Monday, January 16, 2017

CURMUDGUCATION: MOOCs and the Failure of Innovators

CURMUDGUCATION: MOOCs and the Failure of Innovators:

MOOCs and the Failure of Innovators


Today at IEEE Spectrum, Robert Ubell has a rough and telling explanation of "How the Pioneers of the MOOC Got It Wrong." It includes some important lessons for many of the "innovators" in the education world today.


Massive Open Online Courses took off five years ago, when Sebastian Thrun and Peter Norvig decided to stream the computer lectures from Stanford out across the internet to the world. It seemed like such a winner of an idea that Thrun co-founded Udacity, one of the leading providers of interwebbified education. Thrun was so sure of this idea that he predicted in a 2012 interview at Wired that in fifty years, only ten higher education institutions would still be standing. He and other MOOC launchers were certain that they "had inspired a revolution."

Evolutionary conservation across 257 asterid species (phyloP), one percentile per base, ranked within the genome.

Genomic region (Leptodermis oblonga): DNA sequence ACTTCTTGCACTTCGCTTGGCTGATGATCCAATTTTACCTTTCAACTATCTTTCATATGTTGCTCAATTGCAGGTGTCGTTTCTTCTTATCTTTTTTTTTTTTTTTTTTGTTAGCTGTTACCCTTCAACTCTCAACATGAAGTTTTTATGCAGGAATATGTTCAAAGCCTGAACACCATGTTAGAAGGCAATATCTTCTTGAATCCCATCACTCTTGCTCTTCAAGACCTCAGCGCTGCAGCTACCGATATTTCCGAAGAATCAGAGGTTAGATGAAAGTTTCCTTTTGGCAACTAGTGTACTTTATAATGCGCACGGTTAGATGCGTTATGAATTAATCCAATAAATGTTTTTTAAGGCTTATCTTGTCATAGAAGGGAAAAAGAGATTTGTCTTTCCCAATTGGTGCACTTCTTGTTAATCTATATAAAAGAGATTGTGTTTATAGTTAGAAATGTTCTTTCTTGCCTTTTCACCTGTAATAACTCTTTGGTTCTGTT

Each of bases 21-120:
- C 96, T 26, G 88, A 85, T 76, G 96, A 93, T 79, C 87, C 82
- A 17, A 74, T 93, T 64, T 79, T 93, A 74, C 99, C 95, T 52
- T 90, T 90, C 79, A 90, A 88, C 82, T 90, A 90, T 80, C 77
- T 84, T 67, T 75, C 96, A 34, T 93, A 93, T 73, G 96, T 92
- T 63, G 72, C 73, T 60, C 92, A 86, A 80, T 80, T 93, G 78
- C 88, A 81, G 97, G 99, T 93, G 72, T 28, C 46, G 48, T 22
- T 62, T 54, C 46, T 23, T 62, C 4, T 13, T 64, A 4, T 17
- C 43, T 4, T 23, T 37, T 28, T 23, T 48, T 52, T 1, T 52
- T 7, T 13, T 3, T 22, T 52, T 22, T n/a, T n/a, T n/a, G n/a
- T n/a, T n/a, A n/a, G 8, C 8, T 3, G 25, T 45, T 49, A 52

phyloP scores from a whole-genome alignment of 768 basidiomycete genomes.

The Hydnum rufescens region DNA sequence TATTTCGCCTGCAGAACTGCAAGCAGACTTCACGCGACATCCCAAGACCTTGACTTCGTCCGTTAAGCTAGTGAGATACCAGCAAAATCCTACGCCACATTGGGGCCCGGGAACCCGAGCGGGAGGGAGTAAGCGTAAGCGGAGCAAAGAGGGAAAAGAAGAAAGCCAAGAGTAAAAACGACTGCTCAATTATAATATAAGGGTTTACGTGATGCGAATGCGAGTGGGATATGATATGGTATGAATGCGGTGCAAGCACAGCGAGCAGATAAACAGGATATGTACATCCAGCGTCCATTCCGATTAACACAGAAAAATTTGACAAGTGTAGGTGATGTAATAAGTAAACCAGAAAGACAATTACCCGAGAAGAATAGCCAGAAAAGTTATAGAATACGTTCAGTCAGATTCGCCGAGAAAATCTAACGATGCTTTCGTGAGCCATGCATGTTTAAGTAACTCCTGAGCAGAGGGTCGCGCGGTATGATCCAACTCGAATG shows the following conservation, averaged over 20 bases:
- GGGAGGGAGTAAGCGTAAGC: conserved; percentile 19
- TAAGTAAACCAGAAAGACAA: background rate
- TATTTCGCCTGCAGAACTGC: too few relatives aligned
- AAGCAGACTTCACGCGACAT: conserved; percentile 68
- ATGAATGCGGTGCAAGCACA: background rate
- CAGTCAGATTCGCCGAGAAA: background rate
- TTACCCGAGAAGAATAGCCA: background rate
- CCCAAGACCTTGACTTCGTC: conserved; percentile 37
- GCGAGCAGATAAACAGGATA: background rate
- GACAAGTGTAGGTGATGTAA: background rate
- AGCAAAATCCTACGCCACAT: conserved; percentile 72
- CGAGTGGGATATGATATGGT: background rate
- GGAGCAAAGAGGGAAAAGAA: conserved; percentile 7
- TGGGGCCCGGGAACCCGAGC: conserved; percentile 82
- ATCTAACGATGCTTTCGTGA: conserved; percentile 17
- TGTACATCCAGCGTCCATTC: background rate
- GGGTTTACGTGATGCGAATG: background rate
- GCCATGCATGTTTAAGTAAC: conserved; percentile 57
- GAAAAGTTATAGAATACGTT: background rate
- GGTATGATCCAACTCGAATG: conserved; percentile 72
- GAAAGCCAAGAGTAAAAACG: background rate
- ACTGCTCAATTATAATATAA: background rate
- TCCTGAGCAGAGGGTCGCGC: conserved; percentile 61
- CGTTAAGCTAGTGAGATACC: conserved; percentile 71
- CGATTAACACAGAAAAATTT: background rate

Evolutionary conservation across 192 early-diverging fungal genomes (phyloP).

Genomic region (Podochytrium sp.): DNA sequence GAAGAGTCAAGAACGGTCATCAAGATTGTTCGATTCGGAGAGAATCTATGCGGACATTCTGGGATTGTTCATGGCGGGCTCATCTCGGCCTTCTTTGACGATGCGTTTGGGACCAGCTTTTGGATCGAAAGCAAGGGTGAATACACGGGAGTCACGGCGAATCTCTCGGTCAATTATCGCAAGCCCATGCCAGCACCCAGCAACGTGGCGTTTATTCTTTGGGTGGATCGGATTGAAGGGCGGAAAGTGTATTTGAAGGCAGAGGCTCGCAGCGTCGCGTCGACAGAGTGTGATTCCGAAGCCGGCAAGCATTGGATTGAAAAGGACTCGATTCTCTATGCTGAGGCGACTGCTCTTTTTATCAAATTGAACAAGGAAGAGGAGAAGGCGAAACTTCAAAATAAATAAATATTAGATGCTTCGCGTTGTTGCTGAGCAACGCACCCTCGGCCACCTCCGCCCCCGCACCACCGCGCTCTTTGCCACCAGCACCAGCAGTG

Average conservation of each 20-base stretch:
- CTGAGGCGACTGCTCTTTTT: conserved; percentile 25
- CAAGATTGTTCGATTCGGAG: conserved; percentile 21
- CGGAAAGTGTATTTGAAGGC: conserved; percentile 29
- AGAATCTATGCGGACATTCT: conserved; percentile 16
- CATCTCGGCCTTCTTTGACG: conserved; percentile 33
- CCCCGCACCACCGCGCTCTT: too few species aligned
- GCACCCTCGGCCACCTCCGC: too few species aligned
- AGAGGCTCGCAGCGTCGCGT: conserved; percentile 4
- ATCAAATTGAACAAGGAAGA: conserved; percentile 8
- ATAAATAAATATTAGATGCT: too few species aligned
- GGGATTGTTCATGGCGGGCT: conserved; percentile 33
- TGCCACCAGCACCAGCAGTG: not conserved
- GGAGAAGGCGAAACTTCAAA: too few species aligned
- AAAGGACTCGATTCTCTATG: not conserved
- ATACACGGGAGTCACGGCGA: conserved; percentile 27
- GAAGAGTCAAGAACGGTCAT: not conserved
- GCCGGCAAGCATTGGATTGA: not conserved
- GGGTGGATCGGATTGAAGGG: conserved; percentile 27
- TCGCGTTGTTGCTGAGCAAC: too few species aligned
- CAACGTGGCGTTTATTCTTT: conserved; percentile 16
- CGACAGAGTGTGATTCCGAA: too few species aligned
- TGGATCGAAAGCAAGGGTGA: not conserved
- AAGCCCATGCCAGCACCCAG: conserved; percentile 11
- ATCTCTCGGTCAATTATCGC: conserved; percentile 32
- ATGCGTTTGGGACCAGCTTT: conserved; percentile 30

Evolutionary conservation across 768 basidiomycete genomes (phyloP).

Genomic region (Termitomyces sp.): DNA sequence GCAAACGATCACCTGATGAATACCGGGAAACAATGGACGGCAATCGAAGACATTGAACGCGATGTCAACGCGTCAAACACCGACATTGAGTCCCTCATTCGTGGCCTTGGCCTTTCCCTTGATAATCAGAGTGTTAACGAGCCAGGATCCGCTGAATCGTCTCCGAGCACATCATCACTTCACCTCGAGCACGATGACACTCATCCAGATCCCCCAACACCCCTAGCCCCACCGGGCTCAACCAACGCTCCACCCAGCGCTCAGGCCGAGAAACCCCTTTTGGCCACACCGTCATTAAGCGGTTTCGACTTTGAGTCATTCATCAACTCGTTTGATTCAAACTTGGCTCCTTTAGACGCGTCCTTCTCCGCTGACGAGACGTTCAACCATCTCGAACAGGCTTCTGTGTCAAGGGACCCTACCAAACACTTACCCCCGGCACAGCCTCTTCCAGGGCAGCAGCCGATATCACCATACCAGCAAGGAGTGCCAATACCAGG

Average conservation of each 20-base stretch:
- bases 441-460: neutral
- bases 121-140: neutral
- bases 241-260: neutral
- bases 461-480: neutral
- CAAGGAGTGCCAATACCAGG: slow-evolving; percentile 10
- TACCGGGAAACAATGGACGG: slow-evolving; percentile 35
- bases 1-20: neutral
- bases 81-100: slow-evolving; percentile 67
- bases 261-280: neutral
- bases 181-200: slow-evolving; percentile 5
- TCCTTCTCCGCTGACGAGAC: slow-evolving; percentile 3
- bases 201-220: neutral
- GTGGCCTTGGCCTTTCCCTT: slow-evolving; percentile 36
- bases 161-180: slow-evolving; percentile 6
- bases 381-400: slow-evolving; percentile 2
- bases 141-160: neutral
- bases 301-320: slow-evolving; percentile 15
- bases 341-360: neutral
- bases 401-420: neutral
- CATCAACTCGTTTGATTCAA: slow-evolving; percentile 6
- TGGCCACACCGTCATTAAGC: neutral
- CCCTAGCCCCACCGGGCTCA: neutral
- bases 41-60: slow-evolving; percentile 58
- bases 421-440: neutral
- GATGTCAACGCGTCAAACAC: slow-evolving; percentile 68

They did not know what the hell they were talking about.

In the beginning, MOOC completion rate was a whopping 7%. Nowadays that has inched up to almost 13% average. These are not impressive numbers. Nor are MOOCs putting universities out of business. As Ubell reports, research shows that people just graze or glance or bounce in for a minute. Those "who did finish a MOOC were accomplished learners, many with advanced degrees." In other words, people who are more than capable of teaching themselves from whatever resource, whether it be a MOOC or, say, a book.

What happened? A common reformster problem-- MOOC-ophiles were trying to disrupt practices that were no longer the norm in education. They figured that a MOOC would be more engaging than a 
CURMUDGUCATION: MOOCs and the Failure of Innovators:




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